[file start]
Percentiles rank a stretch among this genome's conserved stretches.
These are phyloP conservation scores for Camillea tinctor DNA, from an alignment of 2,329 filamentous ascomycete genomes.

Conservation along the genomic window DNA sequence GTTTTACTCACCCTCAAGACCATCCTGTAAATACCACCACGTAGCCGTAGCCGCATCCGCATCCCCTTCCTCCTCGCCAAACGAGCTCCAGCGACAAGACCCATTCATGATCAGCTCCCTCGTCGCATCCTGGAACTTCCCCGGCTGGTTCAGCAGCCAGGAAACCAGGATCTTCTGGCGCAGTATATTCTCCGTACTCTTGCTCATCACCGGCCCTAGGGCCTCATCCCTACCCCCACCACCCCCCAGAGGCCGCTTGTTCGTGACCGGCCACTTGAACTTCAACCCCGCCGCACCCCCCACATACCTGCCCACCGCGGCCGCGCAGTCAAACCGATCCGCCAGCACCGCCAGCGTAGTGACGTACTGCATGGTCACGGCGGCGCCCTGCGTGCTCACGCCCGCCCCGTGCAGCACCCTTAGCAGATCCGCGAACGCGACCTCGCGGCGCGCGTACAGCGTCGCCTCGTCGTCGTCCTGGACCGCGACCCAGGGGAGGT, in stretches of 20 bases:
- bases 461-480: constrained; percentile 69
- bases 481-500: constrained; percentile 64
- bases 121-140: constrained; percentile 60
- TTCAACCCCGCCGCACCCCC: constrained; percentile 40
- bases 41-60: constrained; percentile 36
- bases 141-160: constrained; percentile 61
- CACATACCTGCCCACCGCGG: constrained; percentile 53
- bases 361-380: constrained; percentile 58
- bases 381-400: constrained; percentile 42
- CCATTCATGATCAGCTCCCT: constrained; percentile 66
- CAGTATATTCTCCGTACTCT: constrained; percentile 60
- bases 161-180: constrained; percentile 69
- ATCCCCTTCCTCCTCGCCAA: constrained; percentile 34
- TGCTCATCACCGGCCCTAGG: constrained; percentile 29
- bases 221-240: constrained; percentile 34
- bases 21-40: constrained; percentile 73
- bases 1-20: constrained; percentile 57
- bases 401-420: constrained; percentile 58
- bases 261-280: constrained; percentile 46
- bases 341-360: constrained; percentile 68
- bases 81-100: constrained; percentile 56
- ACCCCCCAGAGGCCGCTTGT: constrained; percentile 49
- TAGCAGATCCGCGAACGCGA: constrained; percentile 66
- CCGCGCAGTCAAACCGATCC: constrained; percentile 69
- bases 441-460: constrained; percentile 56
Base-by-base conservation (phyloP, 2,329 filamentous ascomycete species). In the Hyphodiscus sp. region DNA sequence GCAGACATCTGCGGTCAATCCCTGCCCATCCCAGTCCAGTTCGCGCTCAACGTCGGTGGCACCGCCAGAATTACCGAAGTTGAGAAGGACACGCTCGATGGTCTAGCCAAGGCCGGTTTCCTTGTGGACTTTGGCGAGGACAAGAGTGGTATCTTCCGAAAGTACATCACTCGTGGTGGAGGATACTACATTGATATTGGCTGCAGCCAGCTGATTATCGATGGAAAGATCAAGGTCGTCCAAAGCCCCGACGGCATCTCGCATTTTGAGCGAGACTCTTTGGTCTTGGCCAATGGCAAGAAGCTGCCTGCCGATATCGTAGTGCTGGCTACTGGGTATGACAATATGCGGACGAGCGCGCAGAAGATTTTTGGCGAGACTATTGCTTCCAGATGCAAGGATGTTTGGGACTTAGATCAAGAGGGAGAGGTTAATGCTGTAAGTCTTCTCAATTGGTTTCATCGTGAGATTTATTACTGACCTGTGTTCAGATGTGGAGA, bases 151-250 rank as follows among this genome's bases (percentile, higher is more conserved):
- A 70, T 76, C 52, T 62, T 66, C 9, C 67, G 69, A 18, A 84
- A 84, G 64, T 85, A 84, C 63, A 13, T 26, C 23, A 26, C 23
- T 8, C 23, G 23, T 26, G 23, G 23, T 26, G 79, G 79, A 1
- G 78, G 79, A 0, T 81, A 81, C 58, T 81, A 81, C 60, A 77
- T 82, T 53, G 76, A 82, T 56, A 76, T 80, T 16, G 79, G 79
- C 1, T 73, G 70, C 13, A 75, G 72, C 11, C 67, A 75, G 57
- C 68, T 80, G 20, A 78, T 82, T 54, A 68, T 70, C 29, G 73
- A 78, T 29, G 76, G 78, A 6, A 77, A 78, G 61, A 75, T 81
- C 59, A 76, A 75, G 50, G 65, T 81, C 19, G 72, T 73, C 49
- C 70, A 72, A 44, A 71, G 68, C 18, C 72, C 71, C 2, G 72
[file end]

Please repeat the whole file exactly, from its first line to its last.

Percentiles rank a stretch among this genome's conserved stretches.
These are phyloP conservation scores for Camillea tinctor DNA, from an alignment of 2,329 filamentous ascomycete genomes.

Conservation along the genomic window DNA sequence GTTTTACTCACCCTCAAGACCATCCTGTAAATACCACCACGTAGCCGTAGCCGCATCCGCATCCCCTTCCTCCTCGCCAAACGAGCTCCAGCGACAAGACCCATTCATGATCAGCTCCCTCGTCGCATCCTGGAACTTCCCCGGCTGGTTCAGCAGCCAGGAAACCAGGATCTTCTGGCGCAGTATATTCTCCGTACTCTTGCTCATCACCGGCCCTAGGGCCTCATCCCTACCCCCACCACCCCCCAGAGGCCGCTTGTTCGTGACCGGCCACTTGAACTTCAACCCCGCCGCACCCCCCACATACCTGCCCACCGCGGCCGCGCAGTCAAACCGATCCGCCAGCACCGCCAGCGTAGTGACGTACTGCATGGTCACGGCGGCGCCCTGCGTGCTCACGCCCGCCCCGTGCAGCACCCTTAGCAGATCCGCGAACGCGACCTCGCGGCGCGCGTACAGCGTCGCCTCGTCGTCGTCCTGGACCGCGACCCAGGGGAGGT, in stretches of 20 bases:
- bases 461-480: constrained; percentile 69
- bases 481-500: constrained; percentile 64
- bases 121-140: constrained; percentile 60
- TTCAACCCCGCCGCACCCCC: constrained; percentile 40
- bases 41-60: constrained; percentile 36
- bases 141-160: constrained; percentile 61
- CACATACCTGCCCACCGCGG: constrained; percentile 53
- bases 361-380: constrained; percentile 58
- bases 381-400: constrained; percentile 42
- CCATTCATGATCAGCTCCCT: constrained; percentile 66
- CAGTATATTCTCCGTACTCT: constrained; percentile 60
- bases 161-180: constrained; percentile 69
- ATCCCCTTCCTCCTCGCCAA: constrained; percentile 34
- TGCTCATCACCGGCCCTAGG: constrained; percentile 29
- bases 221-240: constrained; percentile 34
- bases 21-40: constrained; percentile 73
- bases 1-20: constrained; percentile 57
- bases 401-420: constrained; percentile 58
- bases 261-280: constrained; percentile 46
- bases 341-360: constrained; percentile 68
- bases 81-100: constrained; percentile 56
- ACCCCCCAGAGGCCGCTTGT: constrained; percentile 49
- TAGCAGATCCGCGAACGCGA: constrained; percentile 66
- CCGCGCAGTCAAACCGATCC: constrained; percentile 69
- bases 441-460: constrained; percentile 56
Base-by-base conservation (phyloP, 2,329 filamentous ascomycete species). In the Hyphodiscus sp. region DNA sequence GCAGACATCTGCGGTCAATCCCTGCCCATCCCAGTCCAGTTCGCGCTCAACGTCGGTGGCACCGCCAGAATTACCGAAGTTGAGAAGGACACGCTCGATGGTCTAGCCAAGGCCGGTTTCCTTGTGGACTTTGGCGAGGACAAGAGTGGTATCTTCCGAAAGTACATCACTCGTGGTGGAGGATACTACATTGATATTGGCTGCAGCCAGCTGATTATCGATGGAAAGATCAAGGTCGTCCAAAGCCCCGACGGCATCTCGCATTTTGAGCGAGACTCTTTGGTCTTGGCCAATGGCAAGAAGCTGCCTGCCGATATCGTAGTGCTGGCTACTGGGTATGACAATATGCGGACGAGCGCGCAGAAGATTTTTGGCGAGACTATTGCTTCCAGATGCAAGGATGTTTGGGACTTAGATCAAGAGGGAGAGGTTAATGCTGTAAGTCTTCTCAATTGGTTTCATCGTGAGATTTATTACTGACCTGTGTTCAGATGTGGAGA, bases 151-250 rank as follows among this genome's bases (percentile, higher is more conserved):
- A 70, T 76, C 52, T 62, T 66, C 9, C 67, G 69, A 18, A 84
- A 84, G 64, T 85, A 84, C 63, A 13, T 26, C 23, A 26, C 23
- T 8, C 23, G 23, T 26, G 23, G 23, T 26, G 79, G 79, A 1
- G 78, G 79, A 0, T 81, A 81, C 58, T 81, A 81, C 60, A 77
- T 82, T 53, G 76, A 82, T 56, A 76, T 80, T 16, G 79, G 79
- C 1, T 73, G 70, C 13, A 75, G 72, C 11, C 67, A 75, G 57
- C 68, T 80, G 20, A 78, T 82, T 54, A 68, T 70, C 29, G 73
- A 78, T 29, G 76, G 78, A 6, A 77, A 78, G 61, A 75, T 81
- C 59, A 76, A 75, G 50, G 65, T 81, C 19, G 72, T 73, C 49
- C 70, A 72, A 44, A 71, G 68, C 18, C 72, C 71, C 2, G 72